Commercial real estate finance professionals should not only be intermediaries. So says BCREM Capital President Eric Better, who has transformed his company so it is “more substantial.”
Better, who has spent two decades in the industry building his expertise within nationally-respected firms before starting his own company, says that Calabasas, Calif.-based BCREM offers its clients an innovative personalized, boutique-style service — with “a strong moral compass” — that sets it apart from what he likes to call “the rest of the ‘wolf pack.’”
“We go outside of the box, and that’s how we win business,” Better says, citing a recent example with a $43 million refinance in Dallas. In addition to the refinance, BCREM Capital is assisting in building a convention center along with a parking structure, “which is going to raise the value of the hotel by more than $30 million in five years,” Better explains. “So we are actually helping with the architect, the hard and soft costs and the permitting. This is not what your normal intermediary does.
“We go way outside of the box because of the skillset we bring to the table, and that’s where we really make a difference as a boutique commercial real estate investment banking group.”
Each development is like a puzzle that Better looks forward to solving when he comes to work each day. The New York native uses skills he has honed throughout his career at prestigious firms such as George Smith Partners and Sperry Van Ness — and an earlier successful career working in advertising sales for major broadcasting networks — to find solutions for clients. He formed his current financing platform in 2009, originally using the Sperry Van Ness commercial real estate platform.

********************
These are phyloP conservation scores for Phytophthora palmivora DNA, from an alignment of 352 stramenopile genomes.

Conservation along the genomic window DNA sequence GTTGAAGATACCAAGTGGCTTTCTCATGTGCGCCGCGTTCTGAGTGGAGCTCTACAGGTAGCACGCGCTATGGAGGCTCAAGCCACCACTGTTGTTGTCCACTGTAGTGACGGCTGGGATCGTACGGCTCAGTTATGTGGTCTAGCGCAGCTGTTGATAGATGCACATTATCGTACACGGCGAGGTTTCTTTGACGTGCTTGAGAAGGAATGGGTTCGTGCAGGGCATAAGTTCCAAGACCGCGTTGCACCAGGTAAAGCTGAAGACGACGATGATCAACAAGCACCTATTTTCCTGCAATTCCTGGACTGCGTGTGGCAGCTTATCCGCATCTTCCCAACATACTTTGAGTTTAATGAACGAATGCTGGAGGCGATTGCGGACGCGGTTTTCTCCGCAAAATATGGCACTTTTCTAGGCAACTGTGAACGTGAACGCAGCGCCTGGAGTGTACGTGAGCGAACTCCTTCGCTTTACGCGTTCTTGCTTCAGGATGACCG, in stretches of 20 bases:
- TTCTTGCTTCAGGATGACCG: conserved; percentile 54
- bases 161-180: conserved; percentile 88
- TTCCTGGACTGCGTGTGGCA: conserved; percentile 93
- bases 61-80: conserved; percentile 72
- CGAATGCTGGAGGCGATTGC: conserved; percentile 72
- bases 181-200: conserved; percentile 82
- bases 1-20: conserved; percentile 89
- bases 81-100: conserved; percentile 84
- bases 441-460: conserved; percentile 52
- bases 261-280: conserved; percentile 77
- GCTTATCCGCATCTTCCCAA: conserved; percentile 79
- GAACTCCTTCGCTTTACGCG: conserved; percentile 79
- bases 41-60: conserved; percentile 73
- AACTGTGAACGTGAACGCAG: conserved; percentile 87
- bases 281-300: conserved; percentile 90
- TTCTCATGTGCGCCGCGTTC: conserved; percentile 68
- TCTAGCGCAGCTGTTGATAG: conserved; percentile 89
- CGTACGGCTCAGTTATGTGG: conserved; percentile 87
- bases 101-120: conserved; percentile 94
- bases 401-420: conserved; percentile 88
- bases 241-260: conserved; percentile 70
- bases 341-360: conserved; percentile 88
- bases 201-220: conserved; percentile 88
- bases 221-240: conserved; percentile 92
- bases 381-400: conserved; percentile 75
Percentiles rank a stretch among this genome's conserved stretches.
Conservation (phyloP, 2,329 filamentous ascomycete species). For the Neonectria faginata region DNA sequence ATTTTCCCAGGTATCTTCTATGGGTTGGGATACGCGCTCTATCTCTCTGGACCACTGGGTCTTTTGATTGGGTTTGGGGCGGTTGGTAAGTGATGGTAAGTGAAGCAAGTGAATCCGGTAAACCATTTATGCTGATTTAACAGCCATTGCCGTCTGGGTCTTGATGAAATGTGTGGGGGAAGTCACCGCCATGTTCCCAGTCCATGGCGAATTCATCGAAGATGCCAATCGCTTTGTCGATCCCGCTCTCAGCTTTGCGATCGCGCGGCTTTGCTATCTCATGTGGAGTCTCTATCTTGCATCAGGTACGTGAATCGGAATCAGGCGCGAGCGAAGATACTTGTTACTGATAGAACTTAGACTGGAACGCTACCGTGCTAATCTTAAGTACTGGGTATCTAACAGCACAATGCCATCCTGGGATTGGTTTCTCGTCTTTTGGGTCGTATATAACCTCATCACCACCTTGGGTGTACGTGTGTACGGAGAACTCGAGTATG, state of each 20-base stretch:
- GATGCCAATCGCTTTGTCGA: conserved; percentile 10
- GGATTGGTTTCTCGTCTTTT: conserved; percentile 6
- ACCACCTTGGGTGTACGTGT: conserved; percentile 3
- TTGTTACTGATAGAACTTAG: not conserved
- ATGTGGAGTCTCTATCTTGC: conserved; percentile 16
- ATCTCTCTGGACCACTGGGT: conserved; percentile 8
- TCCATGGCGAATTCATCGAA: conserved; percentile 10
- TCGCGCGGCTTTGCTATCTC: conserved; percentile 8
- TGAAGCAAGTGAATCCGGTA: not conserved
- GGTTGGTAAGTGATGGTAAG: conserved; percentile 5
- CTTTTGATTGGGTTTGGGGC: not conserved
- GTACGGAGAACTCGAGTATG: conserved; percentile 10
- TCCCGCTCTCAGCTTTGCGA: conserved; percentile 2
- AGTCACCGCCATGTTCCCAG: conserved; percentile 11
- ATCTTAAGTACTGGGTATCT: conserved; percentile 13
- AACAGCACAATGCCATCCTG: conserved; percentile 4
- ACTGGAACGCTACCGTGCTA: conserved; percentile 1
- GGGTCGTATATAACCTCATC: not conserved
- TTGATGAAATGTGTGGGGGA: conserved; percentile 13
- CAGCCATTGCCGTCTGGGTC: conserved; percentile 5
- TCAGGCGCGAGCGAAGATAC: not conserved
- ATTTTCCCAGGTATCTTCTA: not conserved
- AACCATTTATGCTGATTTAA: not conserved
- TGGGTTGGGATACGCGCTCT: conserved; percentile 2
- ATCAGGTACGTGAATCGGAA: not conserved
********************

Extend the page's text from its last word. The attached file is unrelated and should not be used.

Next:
“We aren’t just crunching numbers,” Better says. “We go way beyond the norm and have made a strong name for ourselves — morally and ethically — in an industry that has a lot of misleading marketing and self-promotion.”
No one on BCREM’s staff is a junior — everyone is seasoned with more than 20-40 years of experience in their field and everyone answers their phone outside of bank hours to help guide clients, day and night, through processes that begin and end before and after the money comes in.
In fact, Better personally oversees an account from a client in Western Asia who calls three days a week, typically at 4 a.m. How much did that help? The client recently completed a $43 million deal and is gearing up for another $74 million hotel acquisition. Now, that client is closing in on purchasing land for another $150 million project.
Clients at BCREM have taken note of the personalized care they receive, which clearly guarantees future business and referrals. BCREM also has the capacity to handle large projects that other boutique firms are ill equipped for because their staff members don’t always have the same level of expertise and lender relationships that BCREM offers. Some small firms have to charge upfront fees. Yet Better emphasizes that his firm only gets paid for its successes.
BCREM targets a minimum of a billion plus dollars of commercial real estate originations annually — with a heavy focus on non-recourse permanent and bridge lending and large debt and equity construction projects ($100-$300 million+). The company arranges commercial real estate financing on a national platform with some minimal but expanding international clientele.
What the firm is best known for is helping clients find non-recourse financing, or permanent loans at every level, from small $1 million projects to loans of more than $300 million plus. The difference between a recourse and non-recourse loan has to do with which assets a lender can claim against if a borrower fails to repay what they owe.
One example of financing BCREM is working on now is for a development in Los Angeles’ Koreatown, where a Chinese company is building luxury condos, a hotel and retail in one mixed-use project with a price tag of roughly $300 million, which requires an enormous amount of equity.
To Better, it’s important for him to protect his clients through non-recourse as much as possible in the event of another market implosion such as the last recession.
“We saw a lot of people lose it all and they had recourse loans,” he says. “So when the market started to return slowly and then came back strong, we saw there was a need for non-recourse permanent financing. People are racing to us to refinance and get out of their recourse loans.”
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